Picture: ERGO Network

2 August 2021

Izabela Tiberiade

Activist, Law Graduate of the University of Malmo, Sweden and Romnia

Interview on the occasion of 2 August 2021, Holocaust Memorial Day for Sinti and Roma

My name is Isabela Tiberiade I graduated law faculty at University of Malmo, Sweden and my ethnicity is Roma.

Isabela, what is your opinion regarding deportation of Roma people in Transnistria?

Roma deportation, as a subject, is the most severe chapter of Roma’s people history. A nation who suffered without having any kind of blame. It is like a curse that, somehow managed to become a legacy to the upcoming generations and I think everyone of us is feeling the effects.

And what do you think about the fact that, nowadays, nobody is talking anymore about the deportation.

I don’t think it was discussed at all… It is very sad and mostly unfair, which comes like a sequel of this historical chapter and I think it can be an act of disloyalty for the romanian history, because of the fact that we are not trying to make those things that happened known and acknowledged by the upcoming generations, but also for those before.

What do you think, Isabela? How do you think the life was for people deported after coming back from Transnistria?

I refuse to think that they had a good life when they came back, they were practically coming back to nothing. They had to start their lives again from zero, carrying this huge trauma and the emotions, in a society with a powerful discriminatory backround. I don’t think they ever felt support or compassion. I believe it is very important to raise awareness and discuss about those episodes of history, to ensure they will not ever happen again.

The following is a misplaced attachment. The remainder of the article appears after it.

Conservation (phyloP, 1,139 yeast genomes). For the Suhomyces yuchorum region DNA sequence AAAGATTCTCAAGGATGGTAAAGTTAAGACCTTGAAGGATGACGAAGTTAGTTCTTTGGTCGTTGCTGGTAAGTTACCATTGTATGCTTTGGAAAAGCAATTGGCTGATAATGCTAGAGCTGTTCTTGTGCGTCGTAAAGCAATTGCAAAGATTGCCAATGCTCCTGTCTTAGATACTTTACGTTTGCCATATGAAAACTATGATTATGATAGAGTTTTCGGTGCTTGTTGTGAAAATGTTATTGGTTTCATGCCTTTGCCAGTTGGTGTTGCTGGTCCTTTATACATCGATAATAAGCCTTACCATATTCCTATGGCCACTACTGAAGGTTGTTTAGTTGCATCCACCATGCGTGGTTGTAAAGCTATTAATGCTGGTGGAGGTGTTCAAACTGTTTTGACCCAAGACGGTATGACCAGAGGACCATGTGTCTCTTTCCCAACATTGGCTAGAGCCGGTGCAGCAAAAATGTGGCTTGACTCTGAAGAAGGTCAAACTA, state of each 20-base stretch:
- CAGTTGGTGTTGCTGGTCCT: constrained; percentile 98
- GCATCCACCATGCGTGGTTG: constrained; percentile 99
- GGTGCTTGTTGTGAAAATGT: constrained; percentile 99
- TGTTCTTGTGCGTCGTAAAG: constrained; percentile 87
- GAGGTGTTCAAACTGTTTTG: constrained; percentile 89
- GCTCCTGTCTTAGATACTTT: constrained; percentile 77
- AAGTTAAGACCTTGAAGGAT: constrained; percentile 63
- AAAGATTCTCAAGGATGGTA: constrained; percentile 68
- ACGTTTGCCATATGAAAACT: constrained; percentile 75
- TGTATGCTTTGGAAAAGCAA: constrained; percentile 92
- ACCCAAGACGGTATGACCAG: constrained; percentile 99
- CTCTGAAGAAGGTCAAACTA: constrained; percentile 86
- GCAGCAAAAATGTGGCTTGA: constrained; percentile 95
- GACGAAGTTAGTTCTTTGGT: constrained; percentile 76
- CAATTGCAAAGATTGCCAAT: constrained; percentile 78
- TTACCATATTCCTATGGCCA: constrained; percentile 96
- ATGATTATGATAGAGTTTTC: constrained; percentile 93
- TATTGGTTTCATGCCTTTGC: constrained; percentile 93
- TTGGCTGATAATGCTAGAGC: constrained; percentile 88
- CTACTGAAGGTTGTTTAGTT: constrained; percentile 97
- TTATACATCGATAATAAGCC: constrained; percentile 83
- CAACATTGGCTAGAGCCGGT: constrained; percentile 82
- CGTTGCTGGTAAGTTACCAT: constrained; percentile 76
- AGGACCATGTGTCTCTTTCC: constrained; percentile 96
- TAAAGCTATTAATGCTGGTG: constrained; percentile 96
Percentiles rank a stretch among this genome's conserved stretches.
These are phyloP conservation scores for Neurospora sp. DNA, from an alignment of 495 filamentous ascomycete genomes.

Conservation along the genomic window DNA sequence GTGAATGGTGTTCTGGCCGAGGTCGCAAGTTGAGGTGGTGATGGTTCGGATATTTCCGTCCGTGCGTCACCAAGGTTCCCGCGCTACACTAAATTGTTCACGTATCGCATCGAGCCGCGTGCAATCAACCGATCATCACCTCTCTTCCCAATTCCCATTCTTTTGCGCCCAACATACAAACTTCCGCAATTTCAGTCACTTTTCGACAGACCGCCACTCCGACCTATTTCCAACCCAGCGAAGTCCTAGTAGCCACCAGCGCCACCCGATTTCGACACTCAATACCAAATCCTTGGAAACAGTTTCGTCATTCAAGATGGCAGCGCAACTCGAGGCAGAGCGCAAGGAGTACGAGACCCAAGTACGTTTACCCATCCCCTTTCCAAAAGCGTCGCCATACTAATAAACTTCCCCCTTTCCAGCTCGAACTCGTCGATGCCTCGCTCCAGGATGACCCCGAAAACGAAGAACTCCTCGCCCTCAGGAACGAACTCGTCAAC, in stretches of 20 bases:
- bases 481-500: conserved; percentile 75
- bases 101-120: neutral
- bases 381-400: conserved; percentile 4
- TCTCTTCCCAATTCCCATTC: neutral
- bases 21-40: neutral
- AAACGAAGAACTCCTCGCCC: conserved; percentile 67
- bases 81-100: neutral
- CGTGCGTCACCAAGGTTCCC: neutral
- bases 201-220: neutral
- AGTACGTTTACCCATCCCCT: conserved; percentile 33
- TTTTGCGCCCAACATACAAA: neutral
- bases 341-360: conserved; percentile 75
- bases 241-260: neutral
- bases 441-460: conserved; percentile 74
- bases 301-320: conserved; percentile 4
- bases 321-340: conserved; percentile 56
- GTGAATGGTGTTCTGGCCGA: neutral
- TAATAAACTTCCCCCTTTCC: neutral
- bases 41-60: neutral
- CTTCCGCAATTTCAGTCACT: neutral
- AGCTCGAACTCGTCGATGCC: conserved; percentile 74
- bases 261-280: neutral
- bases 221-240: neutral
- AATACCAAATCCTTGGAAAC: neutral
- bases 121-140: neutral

Which do you think it was the reason why Roma people were deported?

Purely, because their ethnicity was Roma, for making part of this ethnical group. It’s very sad… because as it also happened to other groups that were exterminated, like the Jewish people, for the same reason, the Roma people didn’t possess the power or at least the idea of choosing not to be a part of those crimes made.

And why do you think, Isabela, that the youth nowadays know almost nothing about this historical subject of deporting Roma people to Transnistria?

Youth people don’t know much about this subject mostly because the lack of accessibility for information related to this subject. Some, if they know about the deportation or genocide, don’t even think of the fact the Roma people were affected and included. I believe we can create some kind of justice if we could successfully transmit the information to the future generations, and helping them know as much as possible. This is how we could help preventing from this bad things to ever exist again.

Opening Remarks

Romani Rose

Chairman of the Central Council of German Sinti and Roma

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